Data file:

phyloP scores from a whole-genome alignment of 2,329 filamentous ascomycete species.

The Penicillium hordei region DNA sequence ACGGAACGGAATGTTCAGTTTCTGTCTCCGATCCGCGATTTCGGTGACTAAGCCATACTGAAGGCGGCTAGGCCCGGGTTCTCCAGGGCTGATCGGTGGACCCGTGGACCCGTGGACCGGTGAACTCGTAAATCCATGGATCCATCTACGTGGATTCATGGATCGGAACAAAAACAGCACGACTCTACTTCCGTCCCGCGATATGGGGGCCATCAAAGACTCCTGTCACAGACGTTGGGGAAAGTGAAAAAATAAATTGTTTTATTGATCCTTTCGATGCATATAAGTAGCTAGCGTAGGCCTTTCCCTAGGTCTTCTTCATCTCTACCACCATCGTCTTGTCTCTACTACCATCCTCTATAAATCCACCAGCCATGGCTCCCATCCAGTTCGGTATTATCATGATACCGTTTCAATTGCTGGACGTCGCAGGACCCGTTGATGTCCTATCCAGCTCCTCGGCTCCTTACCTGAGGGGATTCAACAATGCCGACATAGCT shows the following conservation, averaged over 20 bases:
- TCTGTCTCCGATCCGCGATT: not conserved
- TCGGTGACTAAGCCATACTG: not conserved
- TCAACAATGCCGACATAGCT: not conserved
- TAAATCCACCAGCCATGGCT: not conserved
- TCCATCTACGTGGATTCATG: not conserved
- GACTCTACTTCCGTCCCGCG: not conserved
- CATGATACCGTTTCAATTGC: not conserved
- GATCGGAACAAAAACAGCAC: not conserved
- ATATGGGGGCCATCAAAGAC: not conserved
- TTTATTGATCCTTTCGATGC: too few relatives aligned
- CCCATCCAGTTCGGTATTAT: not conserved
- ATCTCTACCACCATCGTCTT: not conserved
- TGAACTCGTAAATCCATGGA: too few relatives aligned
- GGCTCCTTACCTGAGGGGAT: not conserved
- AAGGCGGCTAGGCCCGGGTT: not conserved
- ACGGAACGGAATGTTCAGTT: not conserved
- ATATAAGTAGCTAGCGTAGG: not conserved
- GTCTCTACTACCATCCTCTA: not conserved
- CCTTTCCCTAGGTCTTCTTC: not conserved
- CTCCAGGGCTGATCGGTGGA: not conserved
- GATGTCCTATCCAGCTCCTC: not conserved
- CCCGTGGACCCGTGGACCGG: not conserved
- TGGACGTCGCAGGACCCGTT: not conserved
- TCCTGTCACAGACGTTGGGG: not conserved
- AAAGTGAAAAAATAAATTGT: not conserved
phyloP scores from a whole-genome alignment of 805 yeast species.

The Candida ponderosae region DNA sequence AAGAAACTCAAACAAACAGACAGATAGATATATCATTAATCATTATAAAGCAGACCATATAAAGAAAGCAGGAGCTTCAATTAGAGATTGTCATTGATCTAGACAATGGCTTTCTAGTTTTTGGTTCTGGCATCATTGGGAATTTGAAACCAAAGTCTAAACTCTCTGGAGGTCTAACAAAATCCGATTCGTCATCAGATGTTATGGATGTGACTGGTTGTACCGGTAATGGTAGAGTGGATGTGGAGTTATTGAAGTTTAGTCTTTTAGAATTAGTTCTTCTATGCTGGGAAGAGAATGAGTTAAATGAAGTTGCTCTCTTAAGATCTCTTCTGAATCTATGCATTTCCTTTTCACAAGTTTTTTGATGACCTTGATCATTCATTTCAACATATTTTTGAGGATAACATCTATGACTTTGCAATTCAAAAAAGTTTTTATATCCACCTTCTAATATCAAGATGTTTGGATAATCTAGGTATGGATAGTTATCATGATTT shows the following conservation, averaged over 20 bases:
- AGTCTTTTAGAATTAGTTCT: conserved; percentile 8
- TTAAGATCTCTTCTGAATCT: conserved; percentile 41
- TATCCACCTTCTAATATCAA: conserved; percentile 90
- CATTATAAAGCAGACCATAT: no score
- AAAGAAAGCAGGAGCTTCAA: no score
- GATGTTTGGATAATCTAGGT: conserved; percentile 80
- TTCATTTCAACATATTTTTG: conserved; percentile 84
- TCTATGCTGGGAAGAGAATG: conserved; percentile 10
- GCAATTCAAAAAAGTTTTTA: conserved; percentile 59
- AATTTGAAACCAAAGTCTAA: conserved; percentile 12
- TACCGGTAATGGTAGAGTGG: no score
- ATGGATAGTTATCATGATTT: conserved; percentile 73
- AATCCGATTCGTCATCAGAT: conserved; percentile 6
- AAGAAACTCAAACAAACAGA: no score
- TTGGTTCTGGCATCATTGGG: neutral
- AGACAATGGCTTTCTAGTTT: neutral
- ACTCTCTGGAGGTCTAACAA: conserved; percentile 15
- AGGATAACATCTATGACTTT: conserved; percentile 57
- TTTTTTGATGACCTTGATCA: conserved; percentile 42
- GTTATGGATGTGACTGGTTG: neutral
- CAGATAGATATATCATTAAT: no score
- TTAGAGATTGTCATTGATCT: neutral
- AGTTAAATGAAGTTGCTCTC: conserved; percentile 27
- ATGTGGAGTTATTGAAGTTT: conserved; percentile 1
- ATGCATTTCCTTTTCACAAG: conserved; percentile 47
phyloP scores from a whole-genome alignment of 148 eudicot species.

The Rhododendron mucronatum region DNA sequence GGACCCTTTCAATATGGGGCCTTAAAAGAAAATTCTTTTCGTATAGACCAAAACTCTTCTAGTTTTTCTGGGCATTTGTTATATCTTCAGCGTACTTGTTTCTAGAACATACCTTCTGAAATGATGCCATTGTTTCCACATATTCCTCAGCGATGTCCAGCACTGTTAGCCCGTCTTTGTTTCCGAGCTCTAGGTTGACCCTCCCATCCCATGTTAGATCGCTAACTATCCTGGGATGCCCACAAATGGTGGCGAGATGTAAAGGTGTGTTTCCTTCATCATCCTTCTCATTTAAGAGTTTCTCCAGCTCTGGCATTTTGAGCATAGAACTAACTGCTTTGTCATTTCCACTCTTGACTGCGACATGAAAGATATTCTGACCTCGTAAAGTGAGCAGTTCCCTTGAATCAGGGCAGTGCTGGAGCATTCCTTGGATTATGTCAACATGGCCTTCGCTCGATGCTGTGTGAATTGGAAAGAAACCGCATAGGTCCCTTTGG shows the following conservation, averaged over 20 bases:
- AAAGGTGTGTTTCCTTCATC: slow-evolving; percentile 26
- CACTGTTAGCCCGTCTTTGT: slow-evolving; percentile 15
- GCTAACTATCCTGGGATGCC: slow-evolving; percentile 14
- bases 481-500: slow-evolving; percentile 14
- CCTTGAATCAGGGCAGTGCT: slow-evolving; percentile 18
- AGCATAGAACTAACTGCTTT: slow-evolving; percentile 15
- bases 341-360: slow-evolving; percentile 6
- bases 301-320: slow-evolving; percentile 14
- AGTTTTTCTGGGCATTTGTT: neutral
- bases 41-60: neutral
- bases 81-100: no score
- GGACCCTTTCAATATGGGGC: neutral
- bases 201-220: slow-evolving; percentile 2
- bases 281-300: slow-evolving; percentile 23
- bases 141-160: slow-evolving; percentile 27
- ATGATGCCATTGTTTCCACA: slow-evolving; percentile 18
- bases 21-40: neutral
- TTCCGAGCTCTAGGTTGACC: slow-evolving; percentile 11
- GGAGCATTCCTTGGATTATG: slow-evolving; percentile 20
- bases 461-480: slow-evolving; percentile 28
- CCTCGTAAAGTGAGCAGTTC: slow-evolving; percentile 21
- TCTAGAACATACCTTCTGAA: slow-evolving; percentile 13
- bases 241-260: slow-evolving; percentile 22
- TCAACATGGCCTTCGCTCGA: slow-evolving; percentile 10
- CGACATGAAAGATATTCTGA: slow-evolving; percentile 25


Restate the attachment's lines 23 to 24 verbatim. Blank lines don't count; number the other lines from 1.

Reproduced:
- GATGTCCTATCCAGCTCCTC: not conserved
- CCCGTGGACCCGTGGACCGG: not conserved